Hum Tum is very true to life. The conversations are like you will feel you are eavesdropping on two people talking. It's not filmi, not dialoguebaazi. There is no loud, jarring background music, people charging on each other. There is no filmipana.

Did you have Rani Mukerji and Saif Ali Khan in mind when you wrote this film?

Rani was quite strongly in mind when I wrote the film. I have a very good working relationship with Rani. She is one of the few people who supported me when people were making fun of Mujhse Dosti Karoge.

Whenever any director writes a film, he writes with the image of an actor he has in mind. I wrote it with someone like Aamir Khan in mind. When I finished the script, I thought it was too young a character for Aamir to portray. I thought Saif fit the bill quite well.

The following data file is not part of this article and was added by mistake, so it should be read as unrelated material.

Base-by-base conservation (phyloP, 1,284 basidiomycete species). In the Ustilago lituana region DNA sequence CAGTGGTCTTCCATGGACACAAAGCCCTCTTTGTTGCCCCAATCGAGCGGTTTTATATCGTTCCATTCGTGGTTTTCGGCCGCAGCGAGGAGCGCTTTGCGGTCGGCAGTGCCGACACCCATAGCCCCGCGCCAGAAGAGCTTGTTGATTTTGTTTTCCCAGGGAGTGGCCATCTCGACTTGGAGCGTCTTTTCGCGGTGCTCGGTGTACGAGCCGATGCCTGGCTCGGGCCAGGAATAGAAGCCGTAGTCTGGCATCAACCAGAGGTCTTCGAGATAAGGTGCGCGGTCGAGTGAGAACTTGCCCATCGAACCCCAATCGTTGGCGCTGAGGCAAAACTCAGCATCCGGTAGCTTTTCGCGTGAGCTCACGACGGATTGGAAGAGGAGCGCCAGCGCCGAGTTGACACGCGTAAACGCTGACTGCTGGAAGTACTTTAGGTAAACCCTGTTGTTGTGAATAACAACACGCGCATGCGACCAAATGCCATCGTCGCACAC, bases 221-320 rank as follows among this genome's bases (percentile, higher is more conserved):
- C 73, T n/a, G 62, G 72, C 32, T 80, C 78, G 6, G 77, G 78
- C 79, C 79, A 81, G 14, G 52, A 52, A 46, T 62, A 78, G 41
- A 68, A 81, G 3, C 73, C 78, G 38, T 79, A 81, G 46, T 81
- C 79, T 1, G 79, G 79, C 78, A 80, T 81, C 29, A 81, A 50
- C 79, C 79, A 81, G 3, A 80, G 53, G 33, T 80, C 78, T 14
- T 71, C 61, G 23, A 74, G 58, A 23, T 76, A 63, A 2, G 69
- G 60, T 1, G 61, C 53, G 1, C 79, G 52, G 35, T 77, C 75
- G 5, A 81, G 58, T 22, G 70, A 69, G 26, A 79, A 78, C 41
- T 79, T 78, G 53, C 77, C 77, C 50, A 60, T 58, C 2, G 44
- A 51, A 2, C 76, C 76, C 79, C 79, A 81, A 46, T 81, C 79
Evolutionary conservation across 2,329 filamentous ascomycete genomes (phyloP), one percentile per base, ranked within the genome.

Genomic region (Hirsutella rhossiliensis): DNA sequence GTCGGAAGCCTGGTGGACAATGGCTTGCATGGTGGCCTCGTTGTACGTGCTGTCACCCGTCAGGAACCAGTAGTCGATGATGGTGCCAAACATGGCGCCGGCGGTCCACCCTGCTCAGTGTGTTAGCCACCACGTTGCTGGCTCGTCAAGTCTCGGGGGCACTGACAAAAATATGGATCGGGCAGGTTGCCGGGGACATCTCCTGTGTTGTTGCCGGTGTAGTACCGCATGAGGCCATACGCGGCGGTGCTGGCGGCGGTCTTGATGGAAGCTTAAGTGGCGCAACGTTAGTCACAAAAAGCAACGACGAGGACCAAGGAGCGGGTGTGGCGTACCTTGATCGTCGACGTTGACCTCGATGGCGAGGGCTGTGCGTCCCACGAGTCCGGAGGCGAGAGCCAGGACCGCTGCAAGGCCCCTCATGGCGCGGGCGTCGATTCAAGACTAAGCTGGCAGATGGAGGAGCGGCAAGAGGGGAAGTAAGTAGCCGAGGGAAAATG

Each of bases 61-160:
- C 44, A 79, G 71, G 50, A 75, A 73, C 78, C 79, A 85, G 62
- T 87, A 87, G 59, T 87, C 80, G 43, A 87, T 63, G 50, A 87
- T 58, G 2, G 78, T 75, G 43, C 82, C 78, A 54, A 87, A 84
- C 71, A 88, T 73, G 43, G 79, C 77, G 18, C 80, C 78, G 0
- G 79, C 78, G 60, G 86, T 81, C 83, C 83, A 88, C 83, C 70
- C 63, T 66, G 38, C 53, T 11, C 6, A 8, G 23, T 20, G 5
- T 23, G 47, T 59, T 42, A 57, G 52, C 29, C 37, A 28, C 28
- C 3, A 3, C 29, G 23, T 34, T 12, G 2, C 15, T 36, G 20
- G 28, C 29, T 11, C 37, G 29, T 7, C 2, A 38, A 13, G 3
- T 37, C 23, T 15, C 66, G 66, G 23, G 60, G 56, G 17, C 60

In a recent interview, you said that you weren't confident about Saif Ali Khan until Kal Ho Naa Ho happened.

I never said I was not confident about Saif. Also, it is not just my conviction that was needed. Aditya Chopra and Yash Chopra, who put in the money, had to be convinced about this project. Just the director having confidence in somebody is not enough. The producer has to back the project.

They [Aditya and Yash Chopra] back films. They don't back projects. They are not like, "Let's make a film with this hero because he is hot and saleable." They say, "Yes, this is a good script. This actor suits this script. So let's make this film irrespective of his standing at the box office."